Another dream: Minesweeper Technology.


The following is not journalism. It's about a dream.

The night of the Super Bowl, I went to bed thinking about whether the Slavic peoples in the Socialist Republic of Macedonia should be allowed to continue calling their nation Macedonia, or to continue having an airport named after Alexander the Great, ancient Macedonia's king. Many non-Slavic Greeks, especially those from the region of northern Greece also called Macedonia, complain that the modern-day Republic of Macedonia has nothing to do with Alexander. But consider: Modern-day Seattle has nothing to do with long-dead Indians, aside from the hawk logo on its pro football team's helmets. And the hawk image does not derive from Chief Seattle's tribe. Genealogies get weird that way.

I had felt ambivalent about Super Bowl LII, because I wanted the Eagles to win but had told everyone to expect a Patriots victory. The Patriots had beaten my Seattle Seahawks a few Super Bowls previous, so some kind of NFC bird deserved revenge.

At a Super Bowl party, my ambivalence increased as I watched Justin Timberlake's halftime performance. He had what looked like two hundred backing musicians and dancers, including the traditional marching band, doing the work of four musicians. I know people enjoy spectacle, but it seemed pointless to me. And the fact that it seemed pointless made me feel old. Older than Justin Timberlake, but not as old as Alexander or Chief Seattle. And not as old as Steven Tyler, who starred in a Bowl automobile commercial wherein the Aerosmith singer drove backward in time and became young again. (Buying a red car helps a man dream on.) And not as old as my friend's father, another party attendee, who was 94 and had helped design the trigger mechanism on the atomic bomb that destroyed Nagasaki. A generation apart, he and I were both raised to believe that God favors America, and told to stand for the national anthem, even if we disagreed about those things now. Since I arrived at the party after the anthem, we didn't get to have that argument in the all-important context of pro football.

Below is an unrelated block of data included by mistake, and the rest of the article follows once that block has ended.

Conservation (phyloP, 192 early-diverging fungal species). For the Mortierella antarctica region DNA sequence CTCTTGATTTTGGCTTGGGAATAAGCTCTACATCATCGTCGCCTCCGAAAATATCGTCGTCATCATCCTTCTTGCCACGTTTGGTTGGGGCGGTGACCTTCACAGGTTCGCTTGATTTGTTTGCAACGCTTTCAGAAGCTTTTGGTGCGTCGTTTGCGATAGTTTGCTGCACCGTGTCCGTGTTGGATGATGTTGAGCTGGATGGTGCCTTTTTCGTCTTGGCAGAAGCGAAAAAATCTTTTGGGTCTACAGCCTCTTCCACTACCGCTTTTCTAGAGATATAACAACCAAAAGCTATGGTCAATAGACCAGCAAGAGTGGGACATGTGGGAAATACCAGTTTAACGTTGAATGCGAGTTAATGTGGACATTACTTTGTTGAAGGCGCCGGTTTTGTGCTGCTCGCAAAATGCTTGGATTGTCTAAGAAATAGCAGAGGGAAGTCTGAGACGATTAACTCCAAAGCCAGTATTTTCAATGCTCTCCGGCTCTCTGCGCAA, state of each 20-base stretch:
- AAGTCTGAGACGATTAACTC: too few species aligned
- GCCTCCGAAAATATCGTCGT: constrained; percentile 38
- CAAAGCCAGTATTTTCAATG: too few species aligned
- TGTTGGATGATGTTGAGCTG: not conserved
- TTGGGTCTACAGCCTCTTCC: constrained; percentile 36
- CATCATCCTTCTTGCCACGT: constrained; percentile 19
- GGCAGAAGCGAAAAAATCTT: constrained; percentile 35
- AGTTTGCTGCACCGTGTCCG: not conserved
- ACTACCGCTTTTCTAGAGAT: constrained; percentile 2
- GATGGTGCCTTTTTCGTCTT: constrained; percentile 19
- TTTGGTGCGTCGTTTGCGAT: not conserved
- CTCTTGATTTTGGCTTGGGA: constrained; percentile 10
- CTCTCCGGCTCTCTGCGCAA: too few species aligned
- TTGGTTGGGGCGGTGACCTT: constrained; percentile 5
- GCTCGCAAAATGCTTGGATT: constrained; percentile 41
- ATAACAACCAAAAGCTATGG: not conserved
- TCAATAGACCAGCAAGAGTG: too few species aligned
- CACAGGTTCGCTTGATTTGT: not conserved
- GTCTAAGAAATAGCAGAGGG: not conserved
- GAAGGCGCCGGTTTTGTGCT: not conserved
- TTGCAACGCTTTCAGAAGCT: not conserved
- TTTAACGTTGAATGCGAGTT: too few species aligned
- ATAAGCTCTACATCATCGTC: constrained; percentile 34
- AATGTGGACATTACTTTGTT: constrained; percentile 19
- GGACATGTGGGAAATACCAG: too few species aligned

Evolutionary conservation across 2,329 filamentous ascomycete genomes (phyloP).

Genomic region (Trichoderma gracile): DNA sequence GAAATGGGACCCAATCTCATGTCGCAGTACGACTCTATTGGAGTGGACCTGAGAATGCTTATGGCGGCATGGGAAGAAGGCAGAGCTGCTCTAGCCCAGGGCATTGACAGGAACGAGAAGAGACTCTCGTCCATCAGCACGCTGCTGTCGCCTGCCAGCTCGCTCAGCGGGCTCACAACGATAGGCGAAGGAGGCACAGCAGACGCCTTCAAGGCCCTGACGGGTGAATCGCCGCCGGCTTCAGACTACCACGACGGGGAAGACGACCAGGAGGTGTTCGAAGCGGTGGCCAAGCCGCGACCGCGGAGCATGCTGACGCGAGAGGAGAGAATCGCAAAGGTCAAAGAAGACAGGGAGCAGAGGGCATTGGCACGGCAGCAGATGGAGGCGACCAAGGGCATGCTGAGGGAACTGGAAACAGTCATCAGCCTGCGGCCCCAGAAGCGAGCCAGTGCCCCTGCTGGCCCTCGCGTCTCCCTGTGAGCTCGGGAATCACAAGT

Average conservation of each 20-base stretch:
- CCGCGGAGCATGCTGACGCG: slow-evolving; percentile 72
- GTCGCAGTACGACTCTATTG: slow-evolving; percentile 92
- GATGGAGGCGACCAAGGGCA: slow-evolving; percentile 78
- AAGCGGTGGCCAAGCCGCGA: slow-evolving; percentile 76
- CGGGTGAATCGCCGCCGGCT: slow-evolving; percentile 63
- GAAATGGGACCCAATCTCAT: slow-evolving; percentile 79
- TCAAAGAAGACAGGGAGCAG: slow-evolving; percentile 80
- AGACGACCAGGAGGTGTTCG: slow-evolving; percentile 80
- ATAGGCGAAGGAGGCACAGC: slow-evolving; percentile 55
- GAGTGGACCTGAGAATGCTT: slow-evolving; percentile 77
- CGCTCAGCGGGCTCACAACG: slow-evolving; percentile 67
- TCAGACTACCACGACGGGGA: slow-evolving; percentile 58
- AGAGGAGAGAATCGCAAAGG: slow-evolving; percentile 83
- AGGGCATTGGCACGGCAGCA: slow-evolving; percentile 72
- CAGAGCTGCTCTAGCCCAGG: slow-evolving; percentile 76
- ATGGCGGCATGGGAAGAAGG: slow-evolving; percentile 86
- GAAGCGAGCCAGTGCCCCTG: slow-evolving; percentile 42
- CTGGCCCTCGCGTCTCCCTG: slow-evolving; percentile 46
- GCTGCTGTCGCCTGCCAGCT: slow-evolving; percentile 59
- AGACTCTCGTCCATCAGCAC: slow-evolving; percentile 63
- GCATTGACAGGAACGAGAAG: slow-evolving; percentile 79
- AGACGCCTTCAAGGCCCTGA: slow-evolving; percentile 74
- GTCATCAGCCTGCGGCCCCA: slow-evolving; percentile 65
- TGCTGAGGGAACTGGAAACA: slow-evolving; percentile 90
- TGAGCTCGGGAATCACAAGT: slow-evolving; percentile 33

Later that night, having dreamed that God wanted me to buy "Minesweeper Technology" rather than a red car, I arose at 1:30 a.m. to do His bidding. I didn't know what Minesweeper Technology meant, and an internet search revealed no such product. Did God mean Mindsweeper Technology? I could use some. But no results supported that, either.

Turning to music, I discovered that an artist called DJ Rupture had made a 2002 mix called "Minesweeper Suite," containing artful layerings of African sounds, gangsta rap and reverberative effects. Maybe that was what God meant by technology. Although I listened to the suite and enjoyed titles such as "Ziggurat," "Up From the Underground" and "Everlasting Life," my quest felt incomplete.

I kept searching. My father had been in the Navy. Had he ever served on a minesweeper? I didn't think so, but I tried to find out. My dad having died on Valentine's Day 1999, before the internet could notice, I didn't find much digital history about him, except that he had a wife and two sons. Contrary to the data, I protest that he had three sons, even if the internet does not consider me, the legitimate firstborn, one of them.

So, Dad, thanks for the clarinet, the instrument you used in the marching band when you attended the Naval Academy. It was not superfluous, and I did learn to play it a little. And I will continue searching. God and history demand it.